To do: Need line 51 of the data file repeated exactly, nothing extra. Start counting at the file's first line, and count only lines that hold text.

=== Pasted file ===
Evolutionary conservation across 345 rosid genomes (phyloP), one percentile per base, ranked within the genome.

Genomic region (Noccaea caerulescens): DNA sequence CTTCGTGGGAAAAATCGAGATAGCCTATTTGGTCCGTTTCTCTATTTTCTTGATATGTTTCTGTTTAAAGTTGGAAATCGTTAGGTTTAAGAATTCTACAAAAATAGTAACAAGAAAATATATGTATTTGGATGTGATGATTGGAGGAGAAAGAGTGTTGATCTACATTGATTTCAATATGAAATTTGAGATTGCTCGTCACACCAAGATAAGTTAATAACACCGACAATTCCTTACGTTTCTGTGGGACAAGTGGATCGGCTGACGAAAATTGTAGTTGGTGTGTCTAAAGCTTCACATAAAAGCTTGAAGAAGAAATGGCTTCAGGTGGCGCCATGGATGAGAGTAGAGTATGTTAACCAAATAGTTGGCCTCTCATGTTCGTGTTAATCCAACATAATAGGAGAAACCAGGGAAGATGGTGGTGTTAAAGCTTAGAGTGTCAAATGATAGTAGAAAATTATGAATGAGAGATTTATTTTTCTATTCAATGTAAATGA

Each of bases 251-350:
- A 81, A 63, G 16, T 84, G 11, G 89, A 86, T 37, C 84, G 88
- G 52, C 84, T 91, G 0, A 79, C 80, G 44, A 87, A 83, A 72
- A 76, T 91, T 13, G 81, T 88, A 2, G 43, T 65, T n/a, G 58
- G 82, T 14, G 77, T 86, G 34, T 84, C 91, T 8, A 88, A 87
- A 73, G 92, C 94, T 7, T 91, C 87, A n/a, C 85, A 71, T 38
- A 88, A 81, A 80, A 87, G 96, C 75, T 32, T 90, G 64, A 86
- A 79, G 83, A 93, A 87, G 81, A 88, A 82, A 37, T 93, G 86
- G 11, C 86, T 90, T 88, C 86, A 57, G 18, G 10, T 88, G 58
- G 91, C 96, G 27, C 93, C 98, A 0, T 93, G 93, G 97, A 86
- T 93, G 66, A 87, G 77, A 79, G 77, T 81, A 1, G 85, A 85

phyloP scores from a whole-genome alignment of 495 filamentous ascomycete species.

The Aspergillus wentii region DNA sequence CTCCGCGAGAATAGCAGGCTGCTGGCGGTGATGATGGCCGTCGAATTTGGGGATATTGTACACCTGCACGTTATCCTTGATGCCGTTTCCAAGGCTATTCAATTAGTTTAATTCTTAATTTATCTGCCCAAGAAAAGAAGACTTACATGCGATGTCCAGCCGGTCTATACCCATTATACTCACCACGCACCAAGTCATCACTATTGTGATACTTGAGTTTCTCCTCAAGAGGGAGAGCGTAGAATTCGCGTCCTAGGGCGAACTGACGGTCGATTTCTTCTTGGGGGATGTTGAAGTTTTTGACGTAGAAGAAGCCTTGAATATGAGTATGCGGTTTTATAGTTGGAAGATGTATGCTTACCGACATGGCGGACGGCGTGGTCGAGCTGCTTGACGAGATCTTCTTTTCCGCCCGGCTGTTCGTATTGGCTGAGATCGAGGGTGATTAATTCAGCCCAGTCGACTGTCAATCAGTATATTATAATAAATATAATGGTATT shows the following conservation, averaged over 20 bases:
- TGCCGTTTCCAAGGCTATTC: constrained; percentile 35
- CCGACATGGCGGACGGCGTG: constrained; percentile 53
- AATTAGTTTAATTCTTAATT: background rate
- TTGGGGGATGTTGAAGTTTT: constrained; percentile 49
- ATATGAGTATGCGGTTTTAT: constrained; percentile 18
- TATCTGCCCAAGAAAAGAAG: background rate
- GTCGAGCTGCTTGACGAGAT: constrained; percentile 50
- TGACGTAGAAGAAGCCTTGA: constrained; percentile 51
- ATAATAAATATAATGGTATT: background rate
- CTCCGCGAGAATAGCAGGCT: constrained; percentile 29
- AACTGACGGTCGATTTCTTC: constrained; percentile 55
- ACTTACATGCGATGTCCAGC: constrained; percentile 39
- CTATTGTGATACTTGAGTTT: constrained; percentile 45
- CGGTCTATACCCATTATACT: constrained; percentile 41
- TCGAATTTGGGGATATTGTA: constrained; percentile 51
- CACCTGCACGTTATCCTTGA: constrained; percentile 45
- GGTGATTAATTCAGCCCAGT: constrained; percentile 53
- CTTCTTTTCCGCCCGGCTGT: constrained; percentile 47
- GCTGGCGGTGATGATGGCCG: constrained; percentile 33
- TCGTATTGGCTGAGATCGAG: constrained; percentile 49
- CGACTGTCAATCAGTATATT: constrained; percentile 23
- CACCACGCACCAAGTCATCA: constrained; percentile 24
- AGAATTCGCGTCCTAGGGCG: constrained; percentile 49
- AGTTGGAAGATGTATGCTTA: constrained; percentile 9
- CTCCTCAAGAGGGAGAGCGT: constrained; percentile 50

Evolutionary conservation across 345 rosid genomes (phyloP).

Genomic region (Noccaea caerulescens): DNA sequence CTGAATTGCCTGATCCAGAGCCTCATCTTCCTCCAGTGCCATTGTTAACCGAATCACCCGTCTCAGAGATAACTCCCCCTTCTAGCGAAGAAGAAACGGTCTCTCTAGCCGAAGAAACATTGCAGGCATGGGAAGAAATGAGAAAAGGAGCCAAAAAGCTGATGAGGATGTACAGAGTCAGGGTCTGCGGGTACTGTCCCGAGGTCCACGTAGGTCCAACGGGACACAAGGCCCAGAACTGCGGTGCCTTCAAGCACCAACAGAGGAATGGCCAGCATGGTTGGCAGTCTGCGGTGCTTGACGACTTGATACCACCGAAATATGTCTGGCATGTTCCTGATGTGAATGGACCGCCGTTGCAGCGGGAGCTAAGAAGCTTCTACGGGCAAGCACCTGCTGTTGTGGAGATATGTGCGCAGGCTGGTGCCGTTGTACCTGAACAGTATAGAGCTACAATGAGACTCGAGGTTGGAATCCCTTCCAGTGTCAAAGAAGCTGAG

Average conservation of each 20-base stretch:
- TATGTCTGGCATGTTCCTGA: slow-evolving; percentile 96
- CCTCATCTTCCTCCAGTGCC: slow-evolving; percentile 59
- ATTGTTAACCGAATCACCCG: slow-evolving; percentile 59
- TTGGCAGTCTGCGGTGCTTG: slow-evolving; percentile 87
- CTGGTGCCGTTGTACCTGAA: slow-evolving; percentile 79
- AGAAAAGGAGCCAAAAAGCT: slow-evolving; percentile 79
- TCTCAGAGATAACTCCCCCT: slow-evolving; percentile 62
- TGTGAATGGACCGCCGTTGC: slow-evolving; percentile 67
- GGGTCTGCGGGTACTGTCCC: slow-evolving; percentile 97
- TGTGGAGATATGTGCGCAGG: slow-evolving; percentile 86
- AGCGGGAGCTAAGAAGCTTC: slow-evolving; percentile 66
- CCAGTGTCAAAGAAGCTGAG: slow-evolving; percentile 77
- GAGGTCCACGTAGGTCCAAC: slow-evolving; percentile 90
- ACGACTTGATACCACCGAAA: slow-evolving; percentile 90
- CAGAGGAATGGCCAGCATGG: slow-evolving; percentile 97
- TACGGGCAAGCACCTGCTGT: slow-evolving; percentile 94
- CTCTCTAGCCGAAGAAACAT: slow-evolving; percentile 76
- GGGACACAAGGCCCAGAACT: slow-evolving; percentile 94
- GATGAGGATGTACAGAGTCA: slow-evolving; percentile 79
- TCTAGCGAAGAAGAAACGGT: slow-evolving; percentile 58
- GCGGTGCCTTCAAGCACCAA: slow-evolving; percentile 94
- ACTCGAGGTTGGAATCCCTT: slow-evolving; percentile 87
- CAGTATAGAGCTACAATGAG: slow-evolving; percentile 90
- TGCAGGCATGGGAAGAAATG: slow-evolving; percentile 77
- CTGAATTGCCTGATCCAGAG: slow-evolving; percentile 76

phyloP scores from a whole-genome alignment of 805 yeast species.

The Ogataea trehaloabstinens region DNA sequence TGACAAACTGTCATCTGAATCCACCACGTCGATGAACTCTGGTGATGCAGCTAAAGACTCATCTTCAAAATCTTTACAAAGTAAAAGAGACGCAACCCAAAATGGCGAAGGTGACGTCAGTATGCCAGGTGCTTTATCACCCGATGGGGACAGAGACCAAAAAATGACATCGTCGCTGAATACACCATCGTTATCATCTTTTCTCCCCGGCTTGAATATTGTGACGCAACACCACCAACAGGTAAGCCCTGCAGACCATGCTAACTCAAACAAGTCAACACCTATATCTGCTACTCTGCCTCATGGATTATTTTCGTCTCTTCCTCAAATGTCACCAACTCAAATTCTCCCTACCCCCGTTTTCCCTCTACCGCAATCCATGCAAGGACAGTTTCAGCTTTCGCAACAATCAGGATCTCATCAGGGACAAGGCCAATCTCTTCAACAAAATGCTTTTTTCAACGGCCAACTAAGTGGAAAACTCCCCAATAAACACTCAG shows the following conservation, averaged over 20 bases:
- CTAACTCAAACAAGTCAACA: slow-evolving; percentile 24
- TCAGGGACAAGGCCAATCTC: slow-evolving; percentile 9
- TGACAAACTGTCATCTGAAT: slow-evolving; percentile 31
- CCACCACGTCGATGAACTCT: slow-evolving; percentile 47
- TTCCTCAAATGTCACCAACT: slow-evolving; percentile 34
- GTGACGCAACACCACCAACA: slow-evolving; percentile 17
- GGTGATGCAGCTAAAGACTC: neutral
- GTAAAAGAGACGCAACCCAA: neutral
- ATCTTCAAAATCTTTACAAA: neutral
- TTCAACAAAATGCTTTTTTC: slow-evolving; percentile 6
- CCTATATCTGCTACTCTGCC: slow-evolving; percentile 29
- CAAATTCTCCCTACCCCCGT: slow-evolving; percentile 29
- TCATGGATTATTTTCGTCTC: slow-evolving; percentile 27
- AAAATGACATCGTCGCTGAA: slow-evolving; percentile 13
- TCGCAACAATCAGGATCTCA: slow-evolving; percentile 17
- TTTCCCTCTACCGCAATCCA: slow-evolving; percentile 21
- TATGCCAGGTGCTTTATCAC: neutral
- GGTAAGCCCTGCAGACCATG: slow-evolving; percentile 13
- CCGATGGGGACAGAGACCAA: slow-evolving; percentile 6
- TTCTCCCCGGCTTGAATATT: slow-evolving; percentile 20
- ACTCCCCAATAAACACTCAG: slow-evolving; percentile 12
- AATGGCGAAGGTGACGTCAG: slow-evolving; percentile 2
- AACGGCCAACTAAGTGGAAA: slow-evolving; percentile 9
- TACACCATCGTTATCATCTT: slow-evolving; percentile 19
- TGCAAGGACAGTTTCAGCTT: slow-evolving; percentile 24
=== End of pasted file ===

- TGTGAATGGACCGCCGTTGC: slow-evolving; percentile 67